Almost everyone knows that the federal minimum wage, which hasn’t changed in nearly a decade, is $7.25 an hour. But that’s just the beginning of minimum wage rules.
Employers also should be aware that many states and municipalities have enacted their own higher minimum wage laws, which essentially supersede the federal minimum. Many states and the District of Columbia have minimum wages above the federal minimum wage, while others are lower than the federal standard. In either situation, the higher wage applies.
As of mid-2018, more than half the states have a higher minimum wage than the federal level. Some of them are indexed to go up over time, and the rules can be complex. In New York state, for example, the goal is to gradually work up to a $15/hour minimum wage. New York City, which has a fairly high cost of living, will get there first, according to the official schedule and based on the size of the business. Several nearby counties are on another schedule and the rest of the state is on a third schedule. Indeed, around the country, about 40 municipalities have adopted minimum wages higher than state minimum wages.
New Jersey also has multi-category system: the minimum wage went up to $10.00 on July 1, 2019, and is scheduled to hit $15.00 in 2024. The state mandates separate schedules for seasonal and small employers, agricultural employers, and employers whose workers rely heavily on tips.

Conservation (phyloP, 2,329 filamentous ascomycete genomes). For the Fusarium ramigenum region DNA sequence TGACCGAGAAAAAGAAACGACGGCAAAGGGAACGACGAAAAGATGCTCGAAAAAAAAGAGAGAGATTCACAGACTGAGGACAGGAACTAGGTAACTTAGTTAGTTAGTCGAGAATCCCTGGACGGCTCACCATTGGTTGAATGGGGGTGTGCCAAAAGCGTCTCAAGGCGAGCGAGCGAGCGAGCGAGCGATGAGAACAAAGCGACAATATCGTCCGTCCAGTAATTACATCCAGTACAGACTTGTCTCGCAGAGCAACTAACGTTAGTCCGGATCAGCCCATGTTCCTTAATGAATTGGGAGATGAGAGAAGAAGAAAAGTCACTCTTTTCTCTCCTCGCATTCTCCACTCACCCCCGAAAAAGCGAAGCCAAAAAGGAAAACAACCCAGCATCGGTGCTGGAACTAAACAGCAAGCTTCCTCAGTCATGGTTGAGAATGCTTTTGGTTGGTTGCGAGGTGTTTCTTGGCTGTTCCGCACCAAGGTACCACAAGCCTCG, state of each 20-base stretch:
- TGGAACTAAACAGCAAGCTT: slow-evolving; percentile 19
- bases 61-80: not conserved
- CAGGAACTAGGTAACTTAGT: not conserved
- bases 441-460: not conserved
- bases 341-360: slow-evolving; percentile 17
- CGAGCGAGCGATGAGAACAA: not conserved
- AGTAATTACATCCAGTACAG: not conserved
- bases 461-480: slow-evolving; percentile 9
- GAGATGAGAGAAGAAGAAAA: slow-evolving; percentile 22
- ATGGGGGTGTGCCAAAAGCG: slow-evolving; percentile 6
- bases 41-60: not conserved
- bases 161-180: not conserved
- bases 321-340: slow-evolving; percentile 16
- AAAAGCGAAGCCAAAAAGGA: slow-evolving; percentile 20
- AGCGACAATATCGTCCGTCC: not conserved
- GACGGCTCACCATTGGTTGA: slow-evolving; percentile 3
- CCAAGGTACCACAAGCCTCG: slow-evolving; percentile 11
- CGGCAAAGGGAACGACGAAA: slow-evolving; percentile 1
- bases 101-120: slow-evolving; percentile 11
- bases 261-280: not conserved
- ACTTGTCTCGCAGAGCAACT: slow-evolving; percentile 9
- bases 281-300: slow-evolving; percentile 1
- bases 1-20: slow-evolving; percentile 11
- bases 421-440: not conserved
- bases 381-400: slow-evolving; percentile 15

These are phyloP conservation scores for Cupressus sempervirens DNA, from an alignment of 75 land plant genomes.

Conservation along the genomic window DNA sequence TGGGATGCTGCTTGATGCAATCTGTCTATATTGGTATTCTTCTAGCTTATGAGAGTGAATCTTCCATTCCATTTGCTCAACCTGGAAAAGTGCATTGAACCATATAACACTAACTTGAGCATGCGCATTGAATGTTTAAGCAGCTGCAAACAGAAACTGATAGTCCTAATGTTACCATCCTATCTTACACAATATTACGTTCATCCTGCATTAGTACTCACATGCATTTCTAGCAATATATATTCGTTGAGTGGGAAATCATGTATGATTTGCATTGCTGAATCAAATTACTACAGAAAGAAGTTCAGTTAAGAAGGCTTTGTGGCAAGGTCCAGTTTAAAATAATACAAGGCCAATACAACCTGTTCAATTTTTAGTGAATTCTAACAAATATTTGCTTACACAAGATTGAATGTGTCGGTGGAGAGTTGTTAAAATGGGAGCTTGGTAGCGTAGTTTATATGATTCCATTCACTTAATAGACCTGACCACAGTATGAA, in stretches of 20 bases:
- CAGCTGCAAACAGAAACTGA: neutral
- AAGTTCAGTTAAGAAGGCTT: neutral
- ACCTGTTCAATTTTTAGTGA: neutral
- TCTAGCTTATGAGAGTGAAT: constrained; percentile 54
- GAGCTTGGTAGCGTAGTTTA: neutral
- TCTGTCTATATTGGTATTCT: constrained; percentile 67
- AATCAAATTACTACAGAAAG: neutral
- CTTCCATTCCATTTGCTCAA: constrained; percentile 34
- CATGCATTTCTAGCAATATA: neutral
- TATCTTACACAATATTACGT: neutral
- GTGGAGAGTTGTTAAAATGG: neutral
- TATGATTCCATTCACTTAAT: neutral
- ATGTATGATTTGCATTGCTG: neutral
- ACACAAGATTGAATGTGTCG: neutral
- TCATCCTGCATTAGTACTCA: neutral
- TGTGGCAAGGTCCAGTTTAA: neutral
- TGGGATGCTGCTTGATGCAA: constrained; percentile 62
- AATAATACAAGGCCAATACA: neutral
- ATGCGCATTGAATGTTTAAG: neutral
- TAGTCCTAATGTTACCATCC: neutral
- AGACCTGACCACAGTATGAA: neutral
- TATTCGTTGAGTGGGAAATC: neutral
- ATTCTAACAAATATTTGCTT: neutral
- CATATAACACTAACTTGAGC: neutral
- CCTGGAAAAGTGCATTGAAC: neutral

The minimum wage law (the Fair Labor Standards Act) applies to employees of enterprises that have annual gross volume of sales or business done of at least $500,000. It also applies to employees of smaller firms if the employees are engaged in interstate commerce or in the production of goods for commerce, such as employees who work in transportation or communications or who regularly use the mail or telephone for interstate communications.
It also applies to employees of federal, state or local government agencies, hospitals and schools, and it generally applies to domestic workers.
Certain full-time students, student learners, apprentices and workers with disabilities may be paid less than the minimum wage under special certificates from the Secretary of Labor. This is commonly referred to as the sub-minimum wage.
For example, employers that hire full-time students in retail or service stores, agriculture, or colleges and universities may obtain a certificate from the Secretary of Labor allowing the student to be paid 85 percent of the minimum wage. High school students at least 16 years old who are enrolled in vocational education classes may be paid 75 percent of the minimum wage, if the employer obtains the proper certificate from the Secretary of Labor authorizing such payment.
Perhaps the most significant exemption is for employees who are commonly tipped, like waitstaff. They usually have a lower minimum wage, as the tips more than make up for the difference. However, if tips do not bring an employee to the minimum wage, the employer must make up the difference.
Note that exemptions tend to be narrowly drawn, so check with a professional before assuming that an exemption applies to your situation. In fact, all employers would do well to take a look at their minimum wage situation to make sure they are in compliance for their business and region.